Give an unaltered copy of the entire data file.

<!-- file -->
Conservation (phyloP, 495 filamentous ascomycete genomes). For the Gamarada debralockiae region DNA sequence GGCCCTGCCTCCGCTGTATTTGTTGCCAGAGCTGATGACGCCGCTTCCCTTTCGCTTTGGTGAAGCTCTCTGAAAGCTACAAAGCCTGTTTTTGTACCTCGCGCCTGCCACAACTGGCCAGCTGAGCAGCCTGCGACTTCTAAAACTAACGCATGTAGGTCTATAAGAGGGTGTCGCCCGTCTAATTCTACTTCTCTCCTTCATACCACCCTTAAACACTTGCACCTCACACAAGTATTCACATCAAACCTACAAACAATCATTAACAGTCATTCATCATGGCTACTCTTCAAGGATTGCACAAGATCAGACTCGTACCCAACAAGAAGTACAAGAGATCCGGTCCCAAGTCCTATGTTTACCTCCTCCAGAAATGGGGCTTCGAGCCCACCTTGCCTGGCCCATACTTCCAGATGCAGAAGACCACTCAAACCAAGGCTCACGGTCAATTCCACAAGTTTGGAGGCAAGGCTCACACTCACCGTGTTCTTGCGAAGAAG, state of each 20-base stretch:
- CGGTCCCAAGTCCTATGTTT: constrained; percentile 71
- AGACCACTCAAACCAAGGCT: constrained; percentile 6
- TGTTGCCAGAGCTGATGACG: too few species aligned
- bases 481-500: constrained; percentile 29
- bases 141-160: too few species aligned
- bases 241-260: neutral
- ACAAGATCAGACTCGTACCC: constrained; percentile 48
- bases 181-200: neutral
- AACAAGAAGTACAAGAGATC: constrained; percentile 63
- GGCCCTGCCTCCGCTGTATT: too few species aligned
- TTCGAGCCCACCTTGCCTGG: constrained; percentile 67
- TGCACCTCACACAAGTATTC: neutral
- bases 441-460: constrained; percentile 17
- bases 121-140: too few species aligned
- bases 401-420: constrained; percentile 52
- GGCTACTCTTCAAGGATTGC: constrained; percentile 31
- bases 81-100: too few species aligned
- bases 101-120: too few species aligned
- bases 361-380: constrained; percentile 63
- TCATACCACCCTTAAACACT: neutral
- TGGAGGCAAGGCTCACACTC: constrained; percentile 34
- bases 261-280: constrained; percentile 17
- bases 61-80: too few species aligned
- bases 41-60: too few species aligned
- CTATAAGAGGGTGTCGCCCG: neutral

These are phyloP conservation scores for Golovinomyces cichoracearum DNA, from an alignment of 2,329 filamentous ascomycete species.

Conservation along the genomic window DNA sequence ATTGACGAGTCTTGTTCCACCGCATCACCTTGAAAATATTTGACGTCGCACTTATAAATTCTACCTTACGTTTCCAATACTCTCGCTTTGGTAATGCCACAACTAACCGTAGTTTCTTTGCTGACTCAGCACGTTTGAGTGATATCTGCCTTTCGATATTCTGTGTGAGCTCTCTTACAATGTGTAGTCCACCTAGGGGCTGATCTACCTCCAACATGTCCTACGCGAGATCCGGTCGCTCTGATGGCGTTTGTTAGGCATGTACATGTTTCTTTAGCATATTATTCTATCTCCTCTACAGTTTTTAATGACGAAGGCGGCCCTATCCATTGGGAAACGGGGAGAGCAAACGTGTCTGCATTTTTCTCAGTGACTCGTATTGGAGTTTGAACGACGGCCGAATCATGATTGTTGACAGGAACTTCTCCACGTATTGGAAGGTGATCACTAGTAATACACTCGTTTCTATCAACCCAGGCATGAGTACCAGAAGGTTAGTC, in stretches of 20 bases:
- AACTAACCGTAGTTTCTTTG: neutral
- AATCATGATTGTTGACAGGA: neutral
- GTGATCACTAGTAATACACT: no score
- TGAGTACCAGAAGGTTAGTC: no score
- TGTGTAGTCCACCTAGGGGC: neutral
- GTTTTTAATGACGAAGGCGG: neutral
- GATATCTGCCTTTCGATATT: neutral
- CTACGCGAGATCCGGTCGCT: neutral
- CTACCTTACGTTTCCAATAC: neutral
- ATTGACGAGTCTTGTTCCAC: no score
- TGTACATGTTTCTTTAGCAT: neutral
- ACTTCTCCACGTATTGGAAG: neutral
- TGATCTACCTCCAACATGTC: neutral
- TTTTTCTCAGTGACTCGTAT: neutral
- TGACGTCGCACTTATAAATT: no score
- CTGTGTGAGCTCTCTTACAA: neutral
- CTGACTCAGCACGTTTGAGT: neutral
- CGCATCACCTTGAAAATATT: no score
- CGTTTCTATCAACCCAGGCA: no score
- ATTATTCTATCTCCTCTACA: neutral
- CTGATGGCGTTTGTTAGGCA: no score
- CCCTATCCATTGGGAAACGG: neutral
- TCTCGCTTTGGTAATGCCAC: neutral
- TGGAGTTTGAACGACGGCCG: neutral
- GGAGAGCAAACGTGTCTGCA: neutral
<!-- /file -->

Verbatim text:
Conservation (phyloP, 495 filamentous ascomycete genomes). For the Gamarada debralockiae region DNA sequence GGCCCTGCCTCCGCTGTATTTGTTGCCAGAGCTGATGACGCCGCTTCCCTTTCGCTTTGGTGAAGCTCTCTGAAAGCTACAAAGCCTGTTTTTGTACCTCGCGCCTGCCACAACTGGCCAGCTGAGCAGCCTGCGACTTCTAAAACTAACGCATGTAGGTCTATAAGAGGGTGTCGCCCGTCTAATTCTACTTCTCTCCTTCATACCACCCTTAAACACTTGCACCTCACACAAGTATTCACATCAAACCTACAAACAATCATTAACAGTCATTCATCATGGCTACTCTTCAAGGATTGCACAAGATCAGACTCGTACCCAACAAGAAGTACAAGAGATCCGGTCCCAAGTCCTATGTTTACCTCCTCCAGAAATGGGGCTTCGAGCCCACCTTGCCTGGCCCATACTTCCAGATGCAGAAGACCACTCAAACCAAGGCTCACGGTCAATTCCACAAGTTTGGAGGCAAGGCTCACACTCACCGTGTTCTTGCGAAGAAG, state of each 20-base stretch:
- CGGTCCCAAGTCCTATGTTT: constrained; percentile 71
- AGACCACTCAAACCAAGGCT: constrained; percentile 6
- TGTTGCCAGAGCTGATGACG: too few species aligned
- bases 481-500: constrained; percentile 29
- bases 141-160: too few species aligned
- bases 241-260: neutral
- ACAAGATCAGACTCGTACCC: constrained; percentile 48
- bases 181-200: neutral
- AACAAGAAGTACAAGAGATC: constrained; percentile 63
- GGCCCTGCCTCCGCTGTATT: too few species aligned
- TTCGAGCCCACCTTGCCTGG: constrained; percentile 67
- TGCACCTCACACAAGTATTC: neutral
- bases 441-460: constrained; percentile 17
- bases 121-140: too few species aligned
- bases 401-420: constrained; percentile 52
- GGCTACTCTTCAAGGATTGC: constrained; percentile 31
- bases 81-100: too few species aligned
- bases 101-120: too few species aligned
- bases 361-380: constrained; percentile 63
- TCATACCACCCTTAAACACT: neutral
- TGGAGGCAAGGCTCACACTC: constrained; percentile 34
- bases 261-280: constrained; percentile 17
- bases 61-80: too few species aligned
- bases 41-60: too few species aligned
- CTATAAGAGGGTGTCGCCCG: neutral

These are phyloP conservation scores for Golovinomyces cichoracearum DNA, from an alignment of 2,329 filamentous ascomycete species.

Conservation along the genomic window DNA sequence ATTGACGAGTCTTGTTCCACCGCATCACCTTGAAAATATTTGACGTCGCACTTATAAATTCTACCTTACGTTTCCAATACTCTCGCTTTGGTAATGCCACAACTAACCGTAGTTTCTTTGCTGACTCAGCACGTTTGAGTGATATCTGCCTTTCGATATTCTGTGTGAGCTCTCTTACAATGTGTAGTCCACCTAGGGGCTGATCTACCTCCAACATGTCCTACGCGAGATCCGGTCGCTCTGATGGCGTTTGTTAGGCATGTACATGTTTCTTTAGCATATTATTCTATCTCCTCTACAGTTTTTAATGACGAAGGCGGCCCTATCCATTGGGAAACGGGGAGAGCAAACGTGTCTGCATTTTTCTCAGTGACTCGTATTGGAGTTTGAACGACGGCCGAATCATGATTGTTGACAGGAACTTCTCCACGTATTGGAAGGTGATCACTAGTAATACACTCGTTTCTATCAACCCAGGCATGAGTACCAGAAGGTTAGTC, in stretches of 20 bases:
- AACTAACCGTAGTTTCTTTG: neutral
- AATCATGATTGTTGACAGGA: neutral
- GTGATCACTAGTAATACACT: no score
- TGAGTACCAGAAGGTTAGTC: no score
- TGTGTAGTCCACCTAGGGGC: neutral
- GTTTTTAATGACGAAGGCGG: neutral
- GATATCTGCCTTTCGATATT: neutral
- CTACGCGAGATCCGGTCGCT: neutral
- CTACCTTACGTTTCCAATAC: neutral
- ATTGACGAGTCTTGTTCCAC: no score
- TGTACATGTTTCTTTAGCAT: neutral
- ACTTCTCCACGTATTGGAAG: neutral
- TGATCTACCTCCAACATGTC: neutral
- TTTTTCTCAGTGACTCGTAT: neutral
- TGACGTCGCACTTATAAATT: no score
- CTGTGTGAGCTCTCTTACAA: neutral
- CTGACTCAGCACGTTTGAGT: neutral
- CGCATCACCTTGAAAATATT: no score
- CGTTTCTATCAACCCAGGCA: no score
- ATTATTCTATCTCCTCTACA: neutral
- CTGATGGCGTTTGTTAGGCA: no score
- CCCTATCCATTGGGAAACGG: neutral
- TCTCGCTTTGGTAATGCCAC: neutral
- TGGAGTTTGAACGACGGCCG: neutral
- GGAGAGCAAACGTGTCTGCA: neutral